Wednesday, September 9, 2009

Reverend's Reviews: 9 Isn't Fine

While the animated doomsday fantasy 9 bears Tim Burton's unmistakable visual influence, it's too bad he only produced and didn't direct it. Shane Acker's acclaimed student film may have been nominated for an Oscar, but his expansion of the premise reveals Acker has a way to go before he develops into a successful feature filmmaker.

9 opens in the aftermath of humanity's apparent extinction. An apocalyptic battle with giant, intelligent machines has left the world a lifeless disaster field. However, a number of small, hand-made creatures have been miraculously imbued with life and now scavenge among the ruins, searching for useful items as well as answers to questions they have about their existence.


The newest and in many ways smartest of them is 9 (the doll-like creatures don't have names, only numbers designating the order in which they were created). 9 (voiced by Elijah Wood) lets his curiosity get the best of him and accidentally re-awakens the sinister machines. The tiny, disorganized gang must quickly take them on to prevent their own destruction.

An all-star voice cast includes John C. Reilly, Jennifer Connelly, Martin Landau and Crispin Glover in addition to Wood. The only vocal performance among them of any distinction, though, is Christopher Plummer as the imperious 1. The voice characterizations should be more significant, since several of the creatures look alike and it can be hard to tell who's-who when their backs are turned and we can't see their identifying numbers.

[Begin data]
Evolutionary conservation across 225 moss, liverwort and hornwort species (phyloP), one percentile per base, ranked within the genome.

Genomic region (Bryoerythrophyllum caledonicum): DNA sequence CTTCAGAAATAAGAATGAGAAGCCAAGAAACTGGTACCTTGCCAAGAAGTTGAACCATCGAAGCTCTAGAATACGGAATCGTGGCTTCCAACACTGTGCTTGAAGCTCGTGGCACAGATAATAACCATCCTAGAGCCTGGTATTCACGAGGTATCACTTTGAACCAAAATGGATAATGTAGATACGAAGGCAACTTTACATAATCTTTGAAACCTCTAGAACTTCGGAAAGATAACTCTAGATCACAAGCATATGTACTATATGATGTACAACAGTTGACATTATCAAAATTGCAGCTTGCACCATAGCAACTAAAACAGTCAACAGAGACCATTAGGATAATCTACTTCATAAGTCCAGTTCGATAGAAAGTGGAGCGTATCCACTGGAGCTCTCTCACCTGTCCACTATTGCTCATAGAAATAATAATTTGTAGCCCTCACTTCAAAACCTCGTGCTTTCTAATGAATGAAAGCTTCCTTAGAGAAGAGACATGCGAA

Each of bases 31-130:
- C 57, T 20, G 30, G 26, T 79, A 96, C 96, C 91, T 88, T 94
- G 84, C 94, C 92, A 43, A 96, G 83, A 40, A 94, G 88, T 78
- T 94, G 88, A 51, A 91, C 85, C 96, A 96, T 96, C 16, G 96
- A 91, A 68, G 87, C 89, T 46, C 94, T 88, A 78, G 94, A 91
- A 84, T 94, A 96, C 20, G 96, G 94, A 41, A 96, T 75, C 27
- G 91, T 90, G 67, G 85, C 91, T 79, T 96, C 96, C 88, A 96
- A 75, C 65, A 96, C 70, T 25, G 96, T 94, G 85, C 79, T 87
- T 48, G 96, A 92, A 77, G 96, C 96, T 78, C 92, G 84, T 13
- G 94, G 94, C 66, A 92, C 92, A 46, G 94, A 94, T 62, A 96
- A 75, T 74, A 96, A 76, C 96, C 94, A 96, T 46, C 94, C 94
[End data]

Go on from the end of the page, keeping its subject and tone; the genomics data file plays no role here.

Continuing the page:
9's disturbing apocalyptic setting and CG animation (both too intense for children younger than 10) are its strong points. Acker based the film's look on the bombed-out cities of World War II and this gives it a striking historical resonance. The design of the machines seems effectively inspired by such previous humanity-hating sci-fi epics as The Matrix trilogy and War of the Worlds.

Much of the action in 9 becomes repetitive, and the storyline (by Acker, with screenplay by Pamela Pettler) takes an odd turn toward the metaphysical in the final act. While this could and should have been interesting, it is handled in a superficial and — in the end — laughably over-the-top manner.

Despite failing to hit a home run artistically with his first feature, Acker remains a talent to watch. Hopefully, his future efforts will better establish his style and hone his storytelling ability.

UPDATE: 9 is now available on DVD and Blu-rayfrom Amazon.com.

Review by Rev. Chris Carpenter, resident film critic of Movie Dearest and the Orange County and Long Beach Blade.

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